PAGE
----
Macbeth.gifGeorge von Bergen as Macbeth

This is an opera which concentrates on private moments, monologues and dialogues; the sleepwalking scene is a private nightmare, without the usual pair of onlookers. Far more of the play’s soliloquys survive than in the libretto Piave wrote for Verdi; even the Drunken Porter makes an appearance, with the opera’s one straightforward strophic song; a contrast in word-setting which reflects Shakespeare’s own switch from blank verse to prose.

The score is primarily reminiscent of Debussy in its often rather nebulous drift through the text, but has shades of Salome and Götterdämmerung as well. The student orchestra (UCL has no music department) was problematic: in a woodwind-dominated score, the wind and brass playing was at best weak and at worst excruciating. In his one-monologue cameo as Duncan, the distinguished veteran tenor Ryland Davies sang with a expertly-crafted lyrical arch to his phrasing which showed up the accompanying instrumentalists as being flat as a pancake beneath. The string playing was better, the basses making a particularly strong atmospheric impression with the darkly throbbing pizzicato in the scene immediately after Duncan’s murder. Charles Peebles, conducting, shaped the orchestration and choral singing as best he could; the final rhythmically-driven chorus in which all are united against Macbeth comes as a refreshing climax.

Bloch changes the order of the later scenes (Shakespeare’s Acts 4 and 5) giving an alternative slant to the plot: it’s not until after the (apparently motiveless) slaughter of Macduff’s family that Macbeth seeks the witches a second time, and they reveal to him only the parade of kings and the Birnam Wood prophecy. The other two prophecies are cut, so Macbeth’s only reason to fear Macduff is that he will be seeking to avenge his wife and children. It takes the tautness out of the structure: this is a play in which bad things definitely come in threes.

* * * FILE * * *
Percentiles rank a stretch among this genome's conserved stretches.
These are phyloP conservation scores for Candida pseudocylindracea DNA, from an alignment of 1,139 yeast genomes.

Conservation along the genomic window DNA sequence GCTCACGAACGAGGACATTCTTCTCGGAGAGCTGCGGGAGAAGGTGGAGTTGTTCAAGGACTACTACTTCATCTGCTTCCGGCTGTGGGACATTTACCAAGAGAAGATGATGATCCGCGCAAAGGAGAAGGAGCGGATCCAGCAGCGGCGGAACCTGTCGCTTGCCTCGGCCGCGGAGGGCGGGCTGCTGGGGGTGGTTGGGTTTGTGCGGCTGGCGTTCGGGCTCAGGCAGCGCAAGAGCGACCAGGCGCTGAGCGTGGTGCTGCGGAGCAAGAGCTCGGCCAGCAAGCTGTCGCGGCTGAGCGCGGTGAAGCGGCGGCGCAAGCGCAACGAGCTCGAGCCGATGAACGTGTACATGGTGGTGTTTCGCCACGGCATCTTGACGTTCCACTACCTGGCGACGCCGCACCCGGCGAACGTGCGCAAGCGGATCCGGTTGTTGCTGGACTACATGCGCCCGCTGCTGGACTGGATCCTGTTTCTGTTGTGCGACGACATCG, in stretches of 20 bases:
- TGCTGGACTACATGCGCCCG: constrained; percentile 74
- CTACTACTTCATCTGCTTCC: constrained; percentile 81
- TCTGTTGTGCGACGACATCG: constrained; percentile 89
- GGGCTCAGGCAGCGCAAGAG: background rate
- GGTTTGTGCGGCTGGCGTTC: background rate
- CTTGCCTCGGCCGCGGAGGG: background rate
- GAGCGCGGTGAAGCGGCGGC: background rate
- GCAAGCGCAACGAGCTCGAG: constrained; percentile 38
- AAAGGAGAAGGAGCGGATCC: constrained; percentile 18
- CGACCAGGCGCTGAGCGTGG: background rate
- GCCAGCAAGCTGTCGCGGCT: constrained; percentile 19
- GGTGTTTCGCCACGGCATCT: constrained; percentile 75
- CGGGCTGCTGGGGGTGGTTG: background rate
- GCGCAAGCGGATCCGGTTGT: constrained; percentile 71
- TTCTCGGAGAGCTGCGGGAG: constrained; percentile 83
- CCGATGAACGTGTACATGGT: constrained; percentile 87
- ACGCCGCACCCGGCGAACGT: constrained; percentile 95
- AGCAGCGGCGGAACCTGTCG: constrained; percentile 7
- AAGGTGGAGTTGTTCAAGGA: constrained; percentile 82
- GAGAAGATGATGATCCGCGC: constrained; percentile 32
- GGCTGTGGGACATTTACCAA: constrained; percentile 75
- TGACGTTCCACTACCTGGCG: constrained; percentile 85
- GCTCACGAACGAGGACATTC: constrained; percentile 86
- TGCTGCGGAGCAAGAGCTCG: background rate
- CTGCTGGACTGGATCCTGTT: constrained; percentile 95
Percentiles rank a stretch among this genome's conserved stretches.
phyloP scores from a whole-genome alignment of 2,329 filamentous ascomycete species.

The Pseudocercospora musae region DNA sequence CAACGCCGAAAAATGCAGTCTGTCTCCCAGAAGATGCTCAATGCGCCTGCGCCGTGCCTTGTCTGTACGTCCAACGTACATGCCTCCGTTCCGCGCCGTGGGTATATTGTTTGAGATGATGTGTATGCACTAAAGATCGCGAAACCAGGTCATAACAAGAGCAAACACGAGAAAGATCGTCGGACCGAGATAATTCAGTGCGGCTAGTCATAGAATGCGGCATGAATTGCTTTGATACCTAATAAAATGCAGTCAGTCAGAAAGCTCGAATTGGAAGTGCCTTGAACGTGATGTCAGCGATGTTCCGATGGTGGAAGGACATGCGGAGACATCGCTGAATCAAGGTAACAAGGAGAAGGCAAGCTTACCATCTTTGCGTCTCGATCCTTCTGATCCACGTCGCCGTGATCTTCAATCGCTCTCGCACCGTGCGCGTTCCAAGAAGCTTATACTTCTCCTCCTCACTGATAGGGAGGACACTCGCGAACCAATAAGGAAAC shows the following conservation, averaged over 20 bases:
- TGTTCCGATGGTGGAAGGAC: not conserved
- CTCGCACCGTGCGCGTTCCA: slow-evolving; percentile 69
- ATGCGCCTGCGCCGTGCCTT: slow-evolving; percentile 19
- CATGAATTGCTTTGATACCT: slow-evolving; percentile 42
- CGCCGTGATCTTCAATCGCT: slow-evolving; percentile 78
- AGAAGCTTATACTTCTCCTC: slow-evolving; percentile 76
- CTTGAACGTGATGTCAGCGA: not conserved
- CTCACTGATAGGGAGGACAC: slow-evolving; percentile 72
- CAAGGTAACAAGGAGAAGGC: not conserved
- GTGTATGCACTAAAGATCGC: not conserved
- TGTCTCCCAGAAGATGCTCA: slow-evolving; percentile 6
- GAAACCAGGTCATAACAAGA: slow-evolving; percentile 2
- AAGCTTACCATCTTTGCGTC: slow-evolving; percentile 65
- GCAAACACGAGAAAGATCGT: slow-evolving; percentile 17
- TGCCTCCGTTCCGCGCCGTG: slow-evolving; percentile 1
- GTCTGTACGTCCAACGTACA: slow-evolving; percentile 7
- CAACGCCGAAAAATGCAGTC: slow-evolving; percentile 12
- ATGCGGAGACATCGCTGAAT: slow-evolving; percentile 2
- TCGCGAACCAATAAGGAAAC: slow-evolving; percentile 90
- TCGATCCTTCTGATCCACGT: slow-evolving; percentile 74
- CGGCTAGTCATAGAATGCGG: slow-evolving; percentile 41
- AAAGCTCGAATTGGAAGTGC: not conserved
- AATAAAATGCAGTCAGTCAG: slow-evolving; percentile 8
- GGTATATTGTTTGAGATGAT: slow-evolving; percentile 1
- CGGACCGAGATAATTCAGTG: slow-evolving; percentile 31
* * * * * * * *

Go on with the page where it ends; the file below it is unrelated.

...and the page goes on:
Scene_Act3.gifScene from Act 3

And indeed, director John Ramster makes good use of the Witches (student soloists Mimi Kroll, Jessica Blackstone and Ella Jackson). They hover over the battle-slain like malign Valkyries, and travel as tree-spirits with the avenging army to see the final part of their prophecy played out. It’s a very strong staging all round, with space and lighting always used effectively; Bridget Kimak’s set is presided over by a blood-red moon, which moves into a total eclipse at the denouement — a strong visual evocation of the coming together of all the fateful prophecies which have governed Macbeth’s bloody reign.

The (hired) major principals were also strong — considerably stronger, in fact, than most of UC Opera’s casting in recent years. George von Bergen was especially good in the title role, dominating his every scene with a strong stage presence and full, finely-nuanced baritone. The young American mezzo Katherine Rohrer (Glyndebourne on Tour’s recent Carmen) has a lightish, agile voice with an excellent top; her Lady Macbeth was elegant and fiery, the progress of her self-destruction visible in her face. Richard Rowe sang Banquo in an even, well-produced tenor (his murder takes place offstage). The bass-baritone Carl Gombrich (National Opera Studio trained, now on the administrative staff at UCL) was a soft-grained Macduff, needing a little more heft and edge when urging the household to awake and hear the news of Duncan’s murder. Of the student soloists, tenor Hal Brindley’s Malcolm was the stand-out performance.

Ruth Elleson © 2009

Send to a friend

Send a link to this article to a friend with an optional message.

Friend's Email Address: (required)

Your Email Address: (required)

Message (optional):